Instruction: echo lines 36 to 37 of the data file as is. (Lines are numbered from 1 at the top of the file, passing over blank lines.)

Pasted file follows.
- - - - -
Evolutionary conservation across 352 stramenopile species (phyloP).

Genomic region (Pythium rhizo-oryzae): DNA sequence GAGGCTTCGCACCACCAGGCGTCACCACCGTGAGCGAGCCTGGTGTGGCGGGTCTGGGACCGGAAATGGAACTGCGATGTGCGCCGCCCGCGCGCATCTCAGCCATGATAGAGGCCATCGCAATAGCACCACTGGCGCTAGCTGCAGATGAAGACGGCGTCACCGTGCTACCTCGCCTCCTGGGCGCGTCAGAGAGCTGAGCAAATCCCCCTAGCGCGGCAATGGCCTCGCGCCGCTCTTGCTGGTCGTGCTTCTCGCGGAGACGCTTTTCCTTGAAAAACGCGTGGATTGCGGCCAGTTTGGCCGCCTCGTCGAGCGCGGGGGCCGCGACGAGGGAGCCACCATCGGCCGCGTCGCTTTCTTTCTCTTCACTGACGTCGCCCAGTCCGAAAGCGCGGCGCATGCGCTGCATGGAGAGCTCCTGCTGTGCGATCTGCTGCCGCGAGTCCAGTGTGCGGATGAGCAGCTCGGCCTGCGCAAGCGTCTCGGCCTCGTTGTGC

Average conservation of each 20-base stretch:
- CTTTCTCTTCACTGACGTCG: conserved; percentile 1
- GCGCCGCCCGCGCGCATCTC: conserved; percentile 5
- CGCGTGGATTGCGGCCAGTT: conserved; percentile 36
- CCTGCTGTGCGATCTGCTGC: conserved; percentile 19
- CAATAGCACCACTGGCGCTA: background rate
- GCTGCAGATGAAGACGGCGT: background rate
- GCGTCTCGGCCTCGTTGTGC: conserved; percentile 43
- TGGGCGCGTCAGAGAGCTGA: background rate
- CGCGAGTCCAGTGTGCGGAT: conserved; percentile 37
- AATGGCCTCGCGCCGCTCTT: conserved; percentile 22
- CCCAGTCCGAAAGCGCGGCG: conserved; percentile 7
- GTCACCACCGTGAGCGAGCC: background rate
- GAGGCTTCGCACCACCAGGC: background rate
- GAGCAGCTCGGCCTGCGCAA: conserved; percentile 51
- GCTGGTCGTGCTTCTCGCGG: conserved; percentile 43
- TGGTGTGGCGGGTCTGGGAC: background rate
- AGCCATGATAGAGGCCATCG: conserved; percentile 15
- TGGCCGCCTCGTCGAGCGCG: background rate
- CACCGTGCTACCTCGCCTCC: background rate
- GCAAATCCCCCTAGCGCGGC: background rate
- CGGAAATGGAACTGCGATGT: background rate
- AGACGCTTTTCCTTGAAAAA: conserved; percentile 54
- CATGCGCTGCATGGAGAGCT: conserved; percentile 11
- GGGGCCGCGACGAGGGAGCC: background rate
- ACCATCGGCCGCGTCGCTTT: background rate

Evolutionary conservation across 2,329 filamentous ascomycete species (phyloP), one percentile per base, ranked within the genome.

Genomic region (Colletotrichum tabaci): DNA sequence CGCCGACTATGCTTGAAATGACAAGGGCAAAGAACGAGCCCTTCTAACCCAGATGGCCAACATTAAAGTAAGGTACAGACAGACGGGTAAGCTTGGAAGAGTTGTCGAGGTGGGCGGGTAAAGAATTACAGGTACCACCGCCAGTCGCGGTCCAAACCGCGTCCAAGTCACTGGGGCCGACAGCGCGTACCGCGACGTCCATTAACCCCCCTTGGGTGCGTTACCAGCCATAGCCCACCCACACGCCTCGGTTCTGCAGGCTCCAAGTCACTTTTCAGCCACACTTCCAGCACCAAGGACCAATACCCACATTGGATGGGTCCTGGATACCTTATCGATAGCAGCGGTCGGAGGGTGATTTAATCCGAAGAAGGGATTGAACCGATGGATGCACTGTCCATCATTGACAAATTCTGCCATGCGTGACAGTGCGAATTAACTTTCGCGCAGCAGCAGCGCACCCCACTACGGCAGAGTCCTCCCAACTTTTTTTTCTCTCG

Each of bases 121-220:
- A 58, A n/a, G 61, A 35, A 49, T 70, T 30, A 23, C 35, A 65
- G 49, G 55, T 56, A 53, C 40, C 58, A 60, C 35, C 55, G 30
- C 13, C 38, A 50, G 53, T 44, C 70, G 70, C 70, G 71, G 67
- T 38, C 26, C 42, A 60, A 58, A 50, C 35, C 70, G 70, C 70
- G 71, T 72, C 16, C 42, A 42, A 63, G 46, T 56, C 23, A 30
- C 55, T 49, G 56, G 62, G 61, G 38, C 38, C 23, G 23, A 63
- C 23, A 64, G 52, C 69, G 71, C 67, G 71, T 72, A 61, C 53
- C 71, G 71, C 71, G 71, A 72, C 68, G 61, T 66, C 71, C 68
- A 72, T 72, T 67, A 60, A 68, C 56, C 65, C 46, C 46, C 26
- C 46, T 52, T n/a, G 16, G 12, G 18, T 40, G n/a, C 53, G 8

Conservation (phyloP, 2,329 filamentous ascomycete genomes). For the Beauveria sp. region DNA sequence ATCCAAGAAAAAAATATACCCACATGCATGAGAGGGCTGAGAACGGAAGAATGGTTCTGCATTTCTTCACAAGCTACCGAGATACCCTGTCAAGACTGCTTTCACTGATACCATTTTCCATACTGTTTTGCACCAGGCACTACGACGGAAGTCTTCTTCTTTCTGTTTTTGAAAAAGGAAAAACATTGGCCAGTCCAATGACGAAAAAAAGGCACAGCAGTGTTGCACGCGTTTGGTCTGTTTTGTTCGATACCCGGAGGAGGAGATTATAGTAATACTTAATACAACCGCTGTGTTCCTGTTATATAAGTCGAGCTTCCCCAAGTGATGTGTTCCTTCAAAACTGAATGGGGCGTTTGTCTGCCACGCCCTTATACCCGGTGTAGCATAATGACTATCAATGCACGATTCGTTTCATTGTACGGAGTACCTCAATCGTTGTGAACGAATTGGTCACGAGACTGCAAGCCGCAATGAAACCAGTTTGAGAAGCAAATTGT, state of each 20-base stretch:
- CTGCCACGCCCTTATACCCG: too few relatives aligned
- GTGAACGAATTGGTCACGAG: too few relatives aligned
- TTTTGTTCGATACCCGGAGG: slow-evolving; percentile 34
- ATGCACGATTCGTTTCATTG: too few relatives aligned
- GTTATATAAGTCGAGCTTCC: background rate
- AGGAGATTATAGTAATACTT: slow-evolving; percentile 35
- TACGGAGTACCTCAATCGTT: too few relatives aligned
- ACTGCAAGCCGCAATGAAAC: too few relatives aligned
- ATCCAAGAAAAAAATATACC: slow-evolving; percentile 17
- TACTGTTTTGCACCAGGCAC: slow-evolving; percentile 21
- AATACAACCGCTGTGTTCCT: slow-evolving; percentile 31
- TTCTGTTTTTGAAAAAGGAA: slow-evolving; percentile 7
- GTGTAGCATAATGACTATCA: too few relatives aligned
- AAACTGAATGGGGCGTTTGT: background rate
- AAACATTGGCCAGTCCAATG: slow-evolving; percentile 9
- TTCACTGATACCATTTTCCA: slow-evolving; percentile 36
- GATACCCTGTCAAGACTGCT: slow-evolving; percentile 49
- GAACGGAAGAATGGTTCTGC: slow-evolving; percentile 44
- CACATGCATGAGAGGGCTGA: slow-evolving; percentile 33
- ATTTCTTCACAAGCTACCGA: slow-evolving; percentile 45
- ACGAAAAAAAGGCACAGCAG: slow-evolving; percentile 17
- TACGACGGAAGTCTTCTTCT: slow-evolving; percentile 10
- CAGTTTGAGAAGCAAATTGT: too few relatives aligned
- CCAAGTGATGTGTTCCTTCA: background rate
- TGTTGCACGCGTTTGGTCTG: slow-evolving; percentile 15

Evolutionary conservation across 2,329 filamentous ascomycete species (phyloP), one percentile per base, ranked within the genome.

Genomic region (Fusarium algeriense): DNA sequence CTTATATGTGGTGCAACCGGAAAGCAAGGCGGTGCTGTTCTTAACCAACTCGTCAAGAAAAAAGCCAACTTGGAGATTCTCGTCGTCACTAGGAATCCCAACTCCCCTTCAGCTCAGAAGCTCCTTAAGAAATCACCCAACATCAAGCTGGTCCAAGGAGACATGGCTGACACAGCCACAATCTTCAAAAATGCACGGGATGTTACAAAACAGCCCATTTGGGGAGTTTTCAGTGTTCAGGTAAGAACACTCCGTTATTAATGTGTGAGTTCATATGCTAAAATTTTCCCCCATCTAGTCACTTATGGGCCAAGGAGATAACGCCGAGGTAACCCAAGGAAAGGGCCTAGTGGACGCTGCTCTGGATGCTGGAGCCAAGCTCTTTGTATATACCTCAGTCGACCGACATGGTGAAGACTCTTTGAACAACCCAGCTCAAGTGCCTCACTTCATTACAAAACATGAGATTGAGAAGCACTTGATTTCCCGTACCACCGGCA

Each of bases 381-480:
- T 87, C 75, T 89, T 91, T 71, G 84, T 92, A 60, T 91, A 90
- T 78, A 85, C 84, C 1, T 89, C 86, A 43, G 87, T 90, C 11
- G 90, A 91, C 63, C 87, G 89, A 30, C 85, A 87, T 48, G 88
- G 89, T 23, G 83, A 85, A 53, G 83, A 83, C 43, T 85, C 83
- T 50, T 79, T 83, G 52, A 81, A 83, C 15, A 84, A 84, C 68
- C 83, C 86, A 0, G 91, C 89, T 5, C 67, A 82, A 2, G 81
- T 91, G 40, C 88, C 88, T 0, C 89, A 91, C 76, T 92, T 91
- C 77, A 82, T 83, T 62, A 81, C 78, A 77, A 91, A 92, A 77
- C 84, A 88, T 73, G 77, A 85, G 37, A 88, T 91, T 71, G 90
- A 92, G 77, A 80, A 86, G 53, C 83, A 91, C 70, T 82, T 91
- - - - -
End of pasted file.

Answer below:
- G 71, T 72, C 16, C 42, A 42, A 63, G 46, T 56, C 23, A 30
- C 55, T 49, G 56, G 62, G 61, G 38, C 38, C 23, G 23, A 63